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Understanding the Conditions a Battery is Subjected to During Testing

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Product development relies heavily on battery testing. Without accurate and appropriate testing, batteries can pose a serious safety hazard. This is a risk not only to the consumer but to the brand itself. At Associated Environmental Systems (AES), we help provide battery test chambers to industries, from automotive, aerospace, energy storage, consumer electronics, and more, to allow companies to catch failures before they are brought to market. 

During the testing process, batteries are subjected to several various conditions to ensure reliability, safety, and performance. Different types of stress tests are chosen depending on the regulations and requirements brands are expected to comply with. These factors could include charge/discharge rates, environmental conditions, cycle counts, mechanical constraints, max/min voltage levels, and more. Before you purchase your next test chamber, learn more about a few of these conditions and when they might be essential for testing. 

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Battery Testing

Understanding the rate at which a battery cell charges and discharges is essential. It is an indispensable part of battery testing and can quickly determine how a battery reacts in different temperatures or conditions. Let’s dive into some battery testing methods: 

Cell Formation Testing

This final step in cell production is the formation and aging process. During this process, the cell is charged and discharged at a fairly low current of <1C. Its electrodes and electrolytes are activated and stabilized, enabling it to reach full capacity. The results indicate that the battery is reliable and consistent. 

For an EV company, this test could be highly beneficial. Since the charge rate influences how quickly an EV can be “refueled,” this test conducted, for example, in a temperature chamber, could determine how to create a battery that can handle higher current densities in high or low temperatures, thus improving the battery’s internal resistance.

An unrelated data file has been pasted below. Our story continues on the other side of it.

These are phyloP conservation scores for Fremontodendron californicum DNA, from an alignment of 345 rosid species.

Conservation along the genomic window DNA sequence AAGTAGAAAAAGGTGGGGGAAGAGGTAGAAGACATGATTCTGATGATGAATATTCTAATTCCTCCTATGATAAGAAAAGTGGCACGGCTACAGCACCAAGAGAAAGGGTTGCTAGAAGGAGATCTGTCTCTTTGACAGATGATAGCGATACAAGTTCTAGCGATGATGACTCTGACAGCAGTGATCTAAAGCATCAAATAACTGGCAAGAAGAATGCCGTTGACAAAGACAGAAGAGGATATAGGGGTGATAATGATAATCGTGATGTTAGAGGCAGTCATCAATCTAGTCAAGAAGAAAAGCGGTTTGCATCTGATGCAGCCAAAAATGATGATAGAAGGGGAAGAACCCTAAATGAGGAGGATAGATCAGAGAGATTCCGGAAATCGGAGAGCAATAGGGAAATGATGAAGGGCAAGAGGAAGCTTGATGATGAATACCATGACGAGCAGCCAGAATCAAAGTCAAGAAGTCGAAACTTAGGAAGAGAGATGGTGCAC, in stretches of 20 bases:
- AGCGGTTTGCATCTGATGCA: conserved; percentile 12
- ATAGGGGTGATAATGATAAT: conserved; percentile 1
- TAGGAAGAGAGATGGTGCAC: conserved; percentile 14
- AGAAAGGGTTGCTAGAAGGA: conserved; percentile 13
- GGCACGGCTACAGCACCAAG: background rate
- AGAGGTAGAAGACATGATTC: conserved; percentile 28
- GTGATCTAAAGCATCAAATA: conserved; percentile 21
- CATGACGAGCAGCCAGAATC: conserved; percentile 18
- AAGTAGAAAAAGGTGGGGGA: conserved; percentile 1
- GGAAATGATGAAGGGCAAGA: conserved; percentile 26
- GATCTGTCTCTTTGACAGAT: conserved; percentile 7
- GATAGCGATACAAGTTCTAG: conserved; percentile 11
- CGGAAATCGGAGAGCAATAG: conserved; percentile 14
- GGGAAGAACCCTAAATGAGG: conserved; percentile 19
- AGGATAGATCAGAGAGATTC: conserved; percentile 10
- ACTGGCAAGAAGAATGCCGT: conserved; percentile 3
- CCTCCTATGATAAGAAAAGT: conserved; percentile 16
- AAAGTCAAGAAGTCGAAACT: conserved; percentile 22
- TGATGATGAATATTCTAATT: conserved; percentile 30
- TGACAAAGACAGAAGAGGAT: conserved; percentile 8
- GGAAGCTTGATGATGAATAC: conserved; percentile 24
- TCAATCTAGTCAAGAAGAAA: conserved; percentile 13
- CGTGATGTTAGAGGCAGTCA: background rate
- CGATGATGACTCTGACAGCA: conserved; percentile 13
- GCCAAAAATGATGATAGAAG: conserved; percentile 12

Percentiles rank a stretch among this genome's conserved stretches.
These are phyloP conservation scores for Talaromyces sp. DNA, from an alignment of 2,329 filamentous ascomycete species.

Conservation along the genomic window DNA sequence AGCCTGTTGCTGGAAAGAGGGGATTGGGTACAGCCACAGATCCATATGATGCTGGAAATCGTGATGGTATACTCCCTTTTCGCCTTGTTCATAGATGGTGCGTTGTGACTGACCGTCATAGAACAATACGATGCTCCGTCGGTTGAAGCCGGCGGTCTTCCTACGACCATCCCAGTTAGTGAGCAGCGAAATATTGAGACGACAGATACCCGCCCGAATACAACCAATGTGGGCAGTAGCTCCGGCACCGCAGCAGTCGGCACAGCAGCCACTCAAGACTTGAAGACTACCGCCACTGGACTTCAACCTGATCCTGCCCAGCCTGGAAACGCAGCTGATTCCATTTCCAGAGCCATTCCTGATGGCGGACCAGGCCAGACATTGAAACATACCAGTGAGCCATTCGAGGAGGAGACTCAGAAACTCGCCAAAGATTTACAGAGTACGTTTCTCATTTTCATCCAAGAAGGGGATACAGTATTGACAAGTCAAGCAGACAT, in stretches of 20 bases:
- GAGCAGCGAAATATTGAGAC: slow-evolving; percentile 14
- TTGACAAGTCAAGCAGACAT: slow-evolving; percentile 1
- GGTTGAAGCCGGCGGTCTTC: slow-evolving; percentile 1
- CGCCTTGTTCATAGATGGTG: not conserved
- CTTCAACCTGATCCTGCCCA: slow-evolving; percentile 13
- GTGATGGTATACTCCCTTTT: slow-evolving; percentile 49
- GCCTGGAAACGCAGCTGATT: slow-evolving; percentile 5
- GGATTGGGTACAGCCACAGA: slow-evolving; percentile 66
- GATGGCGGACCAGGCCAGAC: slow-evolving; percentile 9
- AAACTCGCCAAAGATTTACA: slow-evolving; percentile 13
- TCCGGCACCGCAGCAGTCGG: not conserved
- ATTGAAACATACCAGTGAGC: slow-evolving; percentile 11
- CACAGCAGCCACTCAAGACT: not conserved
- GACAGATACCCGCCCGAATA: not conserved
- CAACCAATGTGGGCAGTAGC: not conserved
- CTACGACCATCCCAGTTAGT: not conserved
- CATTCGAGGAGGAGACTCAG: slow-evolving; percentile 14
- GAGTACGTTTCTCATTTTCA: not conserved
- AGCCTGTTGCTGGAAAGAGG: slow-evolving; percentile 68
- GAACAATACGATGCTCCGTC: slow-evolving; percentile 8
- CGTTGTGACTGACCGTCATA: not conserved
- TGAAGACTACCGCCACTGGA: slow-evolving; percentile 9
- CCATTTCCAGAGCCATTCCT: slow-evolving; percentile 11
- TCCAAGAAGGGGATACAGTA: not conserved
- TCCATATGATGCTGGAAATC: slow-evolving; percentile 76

Cycling Testing

Gain critical insights into a battery’s longevity and durability through cycling testing. This test identifies a battery’s ability to endure repeated charge and discharge cycles under specific conditions, including temperature and load until battery performance degrades significantly. 

A consumer electronics company, for example, could greatly benefit from cycling testing. Not only will it determine the battery life of a device, but it can help provide strategies to maximize battery life and maintain efficiency. Engineers can then determine how to design and structure a battery that won’t accelerate battery degradation. 

Capacity Testing

It’s important to measure a battery's ability to store and deliver energy. These can be quantified in amperes or watts. Within this test, a battery is discharged to a specific level, and the energy provided over a period of time is measured. The results indicate the performance of the battery and its energy storage capabilities. 

For an energy storage company, capacity testing is vital. This form of testing could help engineers understand how to achieve high levels of renewable energy and optimize the use of renewables. As the demand for energy increases, capacity testing could shape the future of batteries that provide power for longer durations.  

Environmental Conditions

In order to effectively conduct battery testing, products must be subjected to environmental conditions. Exposing batteries to various elements such as high/low temperature and humidity allows industries to fully understand the battery’s energy consumption, performance, and optimal range. 

AES offers a wide range of environmental battery test chambers. An aerospace company, for example, may approach AES with the need for a chamber that can accurately determine a battery’s performance in extreme cold. A temperature-only chamber such as the Super 508, the most powerful temperature-only benchtop chamber with a range of -37°C to 180°C (-34.6°F to 356°F) could be beneficial for the customer. This chamber also has the capability to be stacked for diverse testing while maximizing lab space. One chamber could be running at extremely cold temperatures while the other is operating at ambient conditions. This can identify potential issues and weaknesses within the battery before it goes to market. 

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Mechanical Restraints During Battery Testing

In recent years, mechanical constraint conditions have been popular to subject a battery to during testing. They have the ability to effectively and reliably provide information about the internal state of batteries. The mechanical parameters of a battery are explored through factors such as expansion, strain and force, and ultrasonic probing. Testing these constraints allows engineers to determine the mechanical values of a battery and fix defects. 

For an EV company, understanding the mechanical constraints of a battery is imperative for future product development. They have the opportunity to discover changes in volume that are caused by mechanical constraints of inactive materials that strain battery materials. Identifying these materials could avoid battery fracturing, deformation, and more. 

Turn to AES for Your Battery Testing Needs

For your next chamber purchase, consider partnering with AES. We purposely and meticulously design each chamber to meet your testing requirements. Our battery test chambers from the temperature-only benchtop SC/SD SAFE series to the benchtop temperature and humidity SCH/BHD SAFE temperature-only and temperature and humidity series find your ideal chamber. Experience unparalleled service and support at each step of the process. Request a quote today